First, some background. The City of Austin is the 14th largest city in the United States, the capital of Texas and home to 700,000 residents. Known for its high-tech companies (for example, Dell and Samsung), its government, and seven-time Tour De France winner Lance Armstrong, Austin gets it's fair share of attention in the media.
And Austin's residents are active citizens, with a great interest in things happening in the City of Austin. Accordingly, there are six TV news organizations in Austin -- ABC, CBS, NBC, FOX, Univision and News 8 Austin -- all of whom individually cover things happening in Austin City Government. The City of Austin team estimates that there are probably 150 news stories about the City of Austin in any given month -- that's about 33 TV news stories a week!
Austin's Public Information Office
Wikipedia has a good description of the job of a public information officer:
"Public Information Officers (PIOs) are the communications coordinators or spokespersons of certain governmental organizations (i.e. police departments, army, city, county, state governments). They differ from public relations departments of private organizations in that many of them typically do not engage in marketing, but solely in providing information to the public and the media..."
So Austin's Public Information Offices are responsible for being spokespeople for the City and for coordinating all other communications activities with the media and citizens.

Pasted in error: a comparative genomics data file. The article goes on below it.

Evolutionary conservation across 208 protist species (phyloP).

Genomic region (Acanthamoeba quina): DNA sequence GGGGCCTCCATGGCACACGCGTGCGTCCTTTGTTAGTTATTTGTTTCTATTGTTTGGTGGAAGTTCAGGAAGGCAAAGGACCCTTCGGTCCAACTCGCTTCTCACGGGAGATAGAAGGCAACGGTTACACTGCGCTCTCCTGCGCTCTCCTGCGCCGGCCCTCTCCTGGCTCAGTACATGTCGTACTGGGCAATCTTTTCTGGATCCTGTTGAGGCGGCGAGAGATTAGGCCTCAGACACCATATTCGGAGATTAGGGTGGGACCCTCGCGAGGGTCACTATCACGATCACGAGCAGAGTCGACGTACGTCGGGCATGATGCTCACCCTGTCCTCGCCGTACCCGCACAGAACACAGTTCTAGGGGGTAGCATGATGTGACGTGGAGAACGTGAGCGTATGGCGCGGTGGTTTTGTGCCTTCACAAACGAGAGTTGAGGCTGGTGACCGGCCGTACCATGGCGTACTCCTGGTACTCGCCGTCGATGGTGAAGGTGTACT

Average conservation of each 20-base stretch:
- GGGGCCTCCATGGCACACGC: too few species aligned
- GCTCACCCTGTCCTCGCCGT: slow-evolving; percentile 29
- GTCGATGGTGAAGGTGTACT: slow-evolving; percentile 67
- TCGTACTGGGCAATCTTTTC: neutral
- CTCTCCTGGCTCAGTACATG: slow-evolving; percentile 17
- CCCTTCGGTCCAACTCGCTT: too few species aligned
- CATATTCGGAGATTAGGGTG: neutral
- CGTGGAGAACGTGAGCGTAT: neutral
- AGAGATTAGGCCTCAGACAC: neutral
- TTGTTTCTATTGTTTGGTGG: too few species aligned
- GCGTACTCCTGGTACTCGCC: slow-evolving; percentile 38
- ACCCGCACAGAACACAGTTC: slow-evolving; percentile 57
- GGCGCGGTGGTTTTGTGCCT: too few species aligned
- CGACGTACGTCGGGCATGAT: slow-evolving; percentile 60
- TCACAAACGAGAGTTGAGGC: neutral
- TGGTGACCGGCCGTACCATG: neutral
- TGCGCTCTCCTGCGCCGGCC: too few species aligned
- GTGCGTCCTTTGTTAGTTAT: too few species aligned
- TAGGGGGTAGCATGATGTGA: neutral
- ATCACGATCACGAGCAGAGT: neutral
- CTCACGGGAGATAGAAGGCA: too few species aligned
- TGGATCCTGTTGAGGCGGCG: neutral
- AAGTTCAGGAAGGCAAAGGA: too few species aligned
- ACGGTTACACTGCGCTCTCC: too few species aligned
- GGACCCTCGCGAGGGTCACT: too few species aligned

The City of Austin has one central public information group, called the "Corporate PIO", and then there are another 25 to 30 department PIOs for each of Austin's various city departments, including:
- Austin Police Department
- Austin Fire Department
- Austin Water
- Austin Energy
- Austin Convention Center
- Economic Growth and Redevelopment
- Parks and Recreation
- Public Works
Austin's "Corporate PIO" handles anything relating to the central city management and larger issues that span multiple departments. With 6 local TV news organizations and television being approximately 60% of all media mentions the city receives, monitoring TV has always been important to them.
How the City of Austin USED to monitor television
Before SnapStream, the City of Austin's Corporate PIO and 25-30 department PIOs monitored television in a fragmented fashion -- everyone was doing their own thing.
VCRs and VHS tapes: The "Corporate PIO" group and 2 other departments PIOs had large banks of VCRs that they used to record television onto VHS cassette tapes. Naturally, VCRs were a labor intensive solution.
DIY PC TV Recorders: Two other department PIOs had built their own DIY PC TV recording devices. These devices requires constant upkeep and maintenance and were, ultimately, unreliable.
What the rest did: All the other PIO department would call the "Corporate PIO" group asking to be sent physical VHS tape copies of media mentions they had received. This put a lot of burden on the "Corporate PIO" group to take requests, dub tapes and then physically ship VHS tapes around the city.